Checkmate Trials and Patient Populations

Checkmate 067–advanced melanoma alone or in combination with YERVOY® (ipilimumab); Checkmate 037 and 066–advanced melanoma; Checkmate 017–squamous non-small cell lung cancer (NSCLC); Checkmate 057–non-squamous NSCLC; Checkmate 025–renal cell carcinoma; Checkmate 205/039–classical Hodgkin lymphoma; Checkmate 141–squamous cell carcinoma of the head and neck; Checkmate 214–renal cell carcinoma; Checkmate 275–urothelial carcinoma; Checkmate 040–hepatocellular carcinoma, Checkmate 238–adjuvant treatment of melanoma.

Please see U.S. Full Prescribing Information for OPDIVO and YERVOY, including Boxed WARNING regarding immune-mediated adverse reactions for YERVOY.

About the Bristol-Myers Squibb and Ono Pharmaceutical Collaboration

In 2011, through a collaboration agreement with Ono Pharmaceutical Co., Bristol-Myers Squibb expanded its territorial rights to develop and commercialize Opdivo globally except in Japan, South Korea and Taiwan, where Ono had retained all rights to the compound at the time. On July 23, 2014, Ono and Bristol-Myers Squibb further expanded the companies’ strategic collaboration agreement to jointly develop and commercialize multiple immunotherapies – as single agents and combination regimens – for patients with cancer in Japan, South Korea and Taiwan.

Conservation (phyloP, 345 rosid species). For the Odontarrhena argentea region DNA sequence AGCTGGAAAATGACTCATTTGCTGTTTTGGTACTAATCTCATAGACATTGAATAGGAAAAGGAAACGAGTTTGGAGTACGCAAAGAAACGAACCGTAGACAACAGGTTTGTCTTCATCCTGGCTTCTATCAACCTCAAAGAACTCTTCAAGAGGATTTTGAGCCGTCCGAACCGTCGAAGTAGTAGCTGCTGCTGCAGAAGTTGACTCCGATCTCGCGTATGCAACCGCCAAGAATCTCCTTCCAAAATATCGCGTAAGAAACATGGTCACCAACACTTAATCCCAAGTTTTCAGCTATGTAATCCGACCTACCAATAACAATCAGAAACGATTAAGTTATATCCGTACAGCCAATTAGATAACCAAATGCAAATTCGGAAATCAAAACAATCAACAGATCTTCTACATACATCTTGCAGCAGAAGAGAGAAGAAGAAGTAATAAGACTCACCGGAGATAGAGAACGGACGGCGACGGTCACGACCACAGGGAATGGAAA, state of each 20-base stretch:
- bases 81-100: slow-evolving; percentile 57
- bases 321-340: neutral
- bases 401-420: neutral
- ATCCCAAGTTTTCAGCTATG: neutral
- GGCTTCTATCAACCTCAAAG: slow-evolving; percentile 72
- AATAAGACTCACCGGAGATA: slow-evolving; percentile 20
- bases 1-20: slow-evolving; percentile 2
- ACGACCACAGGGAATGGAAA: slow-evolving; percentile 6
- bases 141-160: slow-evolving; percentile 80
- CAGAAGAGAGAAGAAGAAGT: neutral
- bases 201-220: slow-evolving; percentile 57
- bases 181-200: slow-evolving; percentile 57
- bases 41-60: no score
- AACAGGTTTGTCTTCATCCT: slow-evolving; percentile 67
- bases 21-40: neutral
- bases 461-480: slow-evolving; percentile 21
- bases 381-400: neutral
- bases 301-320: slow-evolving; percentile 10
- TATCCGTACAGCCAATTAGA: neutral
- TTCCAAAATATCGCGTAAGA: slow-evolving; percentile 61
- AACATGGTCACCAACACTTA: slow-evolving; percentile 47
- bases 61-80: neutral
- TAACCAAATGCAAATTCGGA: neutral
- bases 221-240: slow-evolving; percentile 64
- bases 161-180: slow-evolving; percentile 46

About Empliciti

Empliciti is an immunostimulatory antibody that specifically targets Signaling Lymphocyte Activation Molecule Family member 7 (SLAMF7), a cell-surface glycoprotein. SLAMF7 is expressed on myeloma cells independent of cytogenetic abnormalities. SLAMF7 also is expressed on Natural Killer cells, plasma cells and at lower levels on specific immune cell subsets of differentiated cells within the hematopoietic lineage.

Empliciti has a dual mechanism-of-action. It directly activates the immune system through Natural Killer cells via the SLAMF7 pathway. Empliciti also targets SLAMF7 on myeloma cells, tagging these malignant cells for Natural Killer cell-mediated destruction via antibody-dependent cellular toxicity.

Bristol-Myers Squibb and AbbVie are co-developing Empliciti, with Bristol-Myers Squibb solely responsible for commercial activities.

U.S. FDA-APPROVED INDICATION FOR EMPLICITI

EMPLICITI™ (elotuzumab) is indicated in combination with lenalidomide and dexamethasone for the treatment of patients with multiple myeloma who have received one to three prior therapies.

IMPORTANT SAFETY INFORMATION

Infusion Reactions